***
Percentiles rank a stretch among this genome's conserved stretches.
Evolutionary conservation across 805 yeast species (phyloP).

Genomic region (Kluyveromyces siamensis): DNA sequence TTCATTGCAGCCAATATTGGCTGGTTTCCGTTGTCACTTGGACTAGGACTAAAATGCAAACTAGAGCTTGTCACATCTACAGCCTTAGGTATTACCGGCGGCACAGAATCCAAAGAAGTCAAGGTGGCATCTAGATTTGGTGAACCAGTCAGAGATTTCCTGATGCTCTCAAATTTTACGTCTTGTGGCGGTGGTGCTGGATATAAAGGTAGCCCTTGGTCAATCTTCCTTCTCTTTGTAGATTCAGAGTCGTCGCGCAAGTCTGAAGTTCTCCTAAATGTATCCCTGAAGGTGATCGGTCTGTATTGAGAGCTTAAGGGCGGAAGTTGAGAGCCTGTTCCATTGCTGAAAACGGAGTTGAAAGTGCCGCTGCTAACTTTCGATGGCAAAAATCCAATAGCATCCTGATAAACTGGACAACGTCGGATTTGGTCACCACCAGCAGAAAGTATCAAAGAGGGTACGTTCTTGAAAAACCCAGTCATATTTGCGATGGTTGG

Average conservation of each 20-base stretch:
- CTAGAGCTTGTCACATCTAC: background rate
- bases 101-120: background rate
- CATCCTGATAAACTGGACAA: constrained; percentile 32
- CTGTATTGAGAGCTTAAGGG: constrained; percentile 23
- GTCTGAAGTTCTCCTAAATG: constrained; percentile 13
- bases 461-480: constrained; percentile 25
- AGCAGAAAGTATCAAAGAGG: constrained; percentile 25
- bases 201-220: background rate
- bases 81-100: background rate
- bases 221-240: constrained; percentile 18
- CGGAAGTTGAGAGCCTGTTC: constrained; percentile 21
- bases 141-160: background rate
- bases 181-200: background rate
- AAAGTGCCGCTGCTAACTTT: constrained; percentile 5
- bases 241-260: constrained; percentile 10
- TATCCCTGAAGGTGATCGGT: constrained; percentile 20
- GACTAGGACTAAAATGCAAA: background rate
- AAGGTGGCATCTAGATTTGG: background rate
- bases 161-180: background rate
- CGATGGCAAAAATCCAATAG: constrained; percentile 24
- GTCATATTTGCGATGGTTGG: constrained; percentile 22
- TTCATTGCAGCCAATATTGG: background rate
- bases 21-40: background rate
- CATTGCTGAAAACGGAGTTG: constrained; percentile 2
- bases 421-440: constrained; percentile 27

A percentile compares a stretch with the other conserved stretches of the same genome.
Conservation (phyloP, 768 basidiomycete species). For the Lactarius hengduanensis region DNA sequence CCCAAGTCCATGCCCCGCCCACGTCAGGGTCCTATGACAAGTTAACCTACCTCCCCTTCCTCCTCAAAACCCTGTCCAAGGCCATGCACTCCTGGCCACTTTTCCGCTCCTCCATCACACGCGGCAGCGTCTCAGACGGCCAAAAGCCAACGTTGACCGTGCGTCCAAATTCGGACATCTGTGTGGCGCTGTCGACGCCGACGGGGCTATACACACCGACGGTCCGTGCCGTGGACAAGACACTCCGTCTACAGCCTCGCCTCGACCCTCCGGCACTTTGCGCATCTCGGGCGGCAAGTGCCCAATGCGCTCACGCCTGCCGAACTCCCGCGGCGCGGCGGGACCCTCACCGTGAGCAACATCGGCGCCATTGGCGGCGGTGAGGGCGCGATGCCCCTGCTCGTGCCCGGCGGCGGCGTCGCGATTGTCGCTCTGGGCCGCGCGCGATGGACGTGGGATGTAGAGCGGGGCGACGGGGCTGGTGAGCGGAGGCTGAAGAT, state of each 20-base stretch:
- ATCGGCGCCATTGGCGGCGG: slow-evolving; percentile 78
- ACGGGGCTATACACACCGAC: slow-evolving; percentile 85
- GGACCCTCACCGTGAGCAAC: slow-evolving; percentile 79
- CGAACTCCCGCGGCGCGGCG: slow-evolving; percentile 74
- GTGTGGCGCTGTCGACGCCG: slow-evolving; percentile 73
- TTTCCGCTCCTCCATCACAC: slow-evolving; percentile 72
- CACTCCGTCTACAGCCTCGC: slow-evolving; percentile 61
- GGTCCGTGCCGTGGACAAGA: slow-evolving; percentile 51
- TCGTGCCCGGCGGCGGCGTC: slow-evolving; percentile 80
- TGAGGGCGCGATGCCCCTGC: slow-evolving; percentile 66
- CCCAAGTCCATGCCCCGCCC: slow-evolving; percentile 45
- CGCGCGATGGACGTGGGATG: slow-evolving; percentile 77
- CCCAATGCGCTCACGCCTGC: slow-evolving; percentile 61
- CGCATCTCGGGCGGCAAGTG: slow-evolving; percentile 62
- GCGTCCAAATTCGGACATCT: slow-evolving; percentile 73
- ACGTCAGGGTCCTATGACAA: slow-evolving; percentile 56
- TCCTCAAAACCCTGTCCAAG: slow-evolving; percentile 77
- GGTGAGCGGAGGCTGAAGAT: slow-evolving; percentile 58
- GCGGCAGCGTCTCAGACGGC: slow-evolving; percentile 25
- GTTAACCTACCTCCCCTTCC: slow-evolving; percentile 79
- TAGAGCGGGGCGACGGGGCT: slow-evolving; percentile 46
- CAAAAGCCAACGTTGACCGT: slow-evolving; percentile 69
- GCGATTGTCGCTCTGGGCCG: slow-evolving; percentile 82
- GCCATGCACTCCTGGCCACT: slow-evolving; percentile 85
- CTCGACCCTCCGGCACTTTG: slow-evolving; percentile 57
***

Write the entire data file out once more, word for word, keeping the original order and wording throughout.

Percentiles rank a stretch among this genome's conserved stretches.
Evolutionary conservation across 805 yeast species (phyloP).

Genomic region (Kluyveromyces siamensis): DNA sequence TTCATTGCAGCCAATATTGGCTGGTTTCCGTTGTCACTTGGACTAGGACTAAAATGCAAACTAGAGCTTGTCACATCTACAGCCTTAGGTATTACCGGCGGCACAGAATCCAAAGAAGTCAAGGTGGCATCTAGATTTGGTGAACCAGTCAGAGATTTCCTGATGCTCTCAAATTTTACGTCTTGTGGCGGTGGTGCTGGATATAAAGGTAGCCCTTGGTCAATCTTCCTTCTCTTTGTAGATTCAGAGTCGTCGCGCAAGTCTGAAGTTCTCCTAAATGTATCCCTGAAGGTGATCGGTCTGTATTGAGAGCTTAAGGGCGGAAGTTGAGAGCCTGTTCCATTGCTGAAAACGGAGTTGAAAGTGCCGCTGCTAACTTTCGATGGCAAAAATCCAATAGCATCCTGATAAACTGGACAACGTCGGATTTGGTCACCACCAGCAGAAAGTATCAAAGAGGGTACGTTCTTGAAAAACCCAGTCATATTTGCGATGGTTGG

Average conservation of each 20-base stretch:
- CTAGAGCTTGTCACATCTAC: background rate
- bases 101-120: background rate
- CATCCTGATAAACTGGACAA: constrained; percentile 32
- CTGTATTGAGAGCTTAAGGG: constrained; percentile 23
- GTCTGAAGTTCTCCTAAATG: constrained; percentile 13
- bases 461-480: constrained; percentile 25
- AGCAGAAAGTATCAAAGAGG: constrained; percentile 25
- bases 201-220: background rate
- bases 81-100: background rate
- bases 221-240: constrained; percentile 18
- CGGAAGTTGAGAGCCTGTTC: constrained; percentile 21
- bases 141-160: background rate
- bases 181-200: background rate
- AAAGTGCCGCTGCTAACTTT: constrained; percentile 5
- bases 241-260: constrained; percentile 10
- TATCCCTGAAGGTGATCGGT: constrained; percentile 20
- GACTAGGACTAAAATGCAAA: background rate
- AAGGTGGCATCTAGATTTGG: background rate
- bases 161-180: background rate
- CGATGGCAAAAATCCAATAG: constrained; percentile 24
- GTCATATTTGCGATGGTTGG: constrained; percentile 22
- TTCATTGCAGCCAATATTGG: background rate
- bases 21-40: background rate
- CATTGCTGAAAACGGAGTTG: constrained; percentile 2
- bases 421-440: constrained; percentile 27

A percentile compares a stretch with the other conserved stretches of the same genome.
Conservation (phyloP, 768 basidiomycete species). For the Lactarius hengduanensis region DNA sequence CCCAAGTCCATGCCCCGCCCACGTCAGGGTCCTATGACAAGTTAACCTACCTCCCCTTCCTCCTCAAAACCCTGTCCAAGGCCATGCACTCCTGGCCACTTTTCCGCTCCTCCATCACACGCGGCAGCGTCTCAGACGGCCAAAAGCCAACGTTGACCGTGCGTCCAAATTCGGACATCTGTGTGGCGCTGTCGACGCCGACGGGGCTATACACACCGACGGTCCGTGCCGTGGACAAGACACTCCGTCTACAGCCTCGCCTCGACCCTCCGGCACTTTGCGCATCTCGGGCGGCAAGTGCCCAATGCGCTCACGCCTGCCGAACTCCCGCGGCGCGGCGGGACCCTCACCGTGAGCAACATCGGCGCCATTGGCGGCGGTGAGGGCGCGATGCCCCTGCTCGTGCCCGGCGGCGGCGTCGCGATTGTCGCTCTGGGCCGCGCGCGATGGACGTGGGATGTAGAGCGGGGCGACGGGGCTGGTGAGCGGAGGCTGAAGAT, state of each 20-base stretch:
- ATCGGCGCCATTGGCGGCGG: slow-evolving; percentile 78
- ACGGGGCTATACACACCGAC: slow-evolving; percentile 85
- GGACCCTCACCGTGAGCAAC: slow-evolving; percentile 79
- CGAACTCCCGCGGCGCGGCG: slow-evolving; percentile 74
- GTGTGGCGCTGTCGACGCCG: slow-evolving; percentile 73
- TTTCCGCTCCTCCATCACAC: slow-evolving; percentile 72
- CACTCCGTCTACAGCCTCGC: slow-evolving; percentile 61
- GGTCCGTGCCGTGGACAAGA: slow-evolving; percentile 51
- TCGTGCCCGGCGGCGGCGTC: slow-evolving; percentile 80
- TGAGGGCGCGATGCCCCTGC: slow-evolving; percentile 66
- CCCAAGTCCATGCCCCGCCC: slow-evolving; percentile 45
- CGCGCGATGGACGTGGGATG: slow-evolving; percentile 77
- CCCAATGCGCTCACGCCTGC: slow-evolving; percentile 61
- CGCATCTCGGGCGGCAAGTG: slow-evolving; percentile 62
- GCGTCCAAATTCGGACATCT: slow-evolving; percentile 73
- ACGTCAGGGTCCTATGACAA: slow-evolving; percentile 56
- TCCTCAAAACCCTGTCCAAG: slow-evolving; percentile 77
- GGTGAGCGGAGGCTGAAGAT: slow-evolving; percentile 58
- GCGGCAGCGTCTCAGACGGC: slow-evolving; percentile 25
- GTTAACCTACCTCCCCTTCC: slow-evolving; percentile 79
- TAGAGCGGGGCGACGGGGCT: slow-evolving; percentile 46
- CAAAAGCCAACGTTGACCGT: slow-evolving; percentile 69
- GCGATTGTCGCTCTGGGCCG: slow-evolving; percentile 82
- GCCATGCACTCCTGGCCACT: slow-evolving; percentile 85
- CTCGACCCTCCGGCACTTTG: slow-evolving; percentile 57